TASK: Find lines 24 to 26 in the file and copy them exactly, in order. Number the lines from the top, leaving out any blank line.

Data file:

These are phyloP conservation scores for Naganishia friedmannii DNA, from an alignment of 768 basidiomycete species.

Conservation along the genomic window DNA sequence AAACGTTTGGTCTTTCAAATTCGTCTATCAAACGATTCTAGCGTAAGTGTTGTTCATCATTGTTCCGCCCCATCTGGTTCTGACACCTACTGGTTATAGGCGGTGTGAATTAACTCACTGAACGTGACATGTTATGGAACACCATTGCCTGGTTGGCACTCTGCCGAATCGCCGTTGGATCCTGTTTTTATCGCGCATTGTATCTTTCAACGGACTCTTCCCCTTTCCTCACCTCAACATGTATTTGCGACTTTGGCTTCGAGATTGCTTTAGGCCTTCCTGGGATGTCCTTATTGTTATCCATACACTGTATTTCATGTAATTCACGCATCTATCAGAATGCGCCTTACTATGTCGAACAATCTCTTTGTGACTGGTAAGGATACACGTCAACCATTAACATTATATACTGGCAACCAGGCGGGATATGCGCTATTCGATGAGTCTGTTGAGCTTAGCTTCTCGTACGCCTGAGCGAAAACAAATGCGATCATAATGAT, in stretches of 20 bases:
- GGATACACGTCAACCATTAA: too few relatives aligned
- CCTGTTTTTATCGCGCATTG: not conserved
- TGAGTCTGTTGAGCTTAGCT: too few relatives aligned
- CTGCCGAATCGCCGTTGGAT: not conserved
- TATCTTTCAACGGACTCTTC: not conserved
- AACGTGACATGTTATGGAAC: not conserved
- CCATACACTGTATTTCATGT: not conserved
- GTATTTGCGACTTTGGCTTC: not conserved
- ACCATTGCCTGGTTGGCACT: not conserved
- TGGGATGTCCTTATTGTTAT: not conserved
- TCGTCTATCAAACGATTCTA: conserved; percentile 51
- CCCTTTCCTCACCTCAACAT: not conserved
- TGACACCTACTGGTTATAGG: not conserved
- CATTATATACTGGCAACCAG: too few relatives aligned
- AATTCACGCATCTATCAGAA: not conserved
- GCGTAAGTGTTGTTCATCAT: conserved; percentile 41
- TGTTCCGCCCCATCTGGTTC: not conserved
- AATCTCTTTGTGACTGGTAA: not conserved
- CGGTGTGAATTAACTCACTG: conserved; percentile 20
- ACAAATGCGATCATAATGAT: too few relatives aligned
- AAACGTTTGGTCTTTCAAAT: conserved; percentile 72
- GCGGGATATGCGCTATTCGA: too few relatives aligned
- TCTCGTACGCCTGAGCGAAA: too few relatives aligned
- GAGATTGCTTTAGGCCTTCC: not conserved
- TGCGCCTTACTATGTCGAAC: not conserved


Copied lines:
- GCGGGATATGCGCTATTCGA: too few relatives aligned
- TCTCGTACGCCTGAGCGAAA: too few relatives aligned
- GAGATTGCTTTAGGCCTTCC: not conserved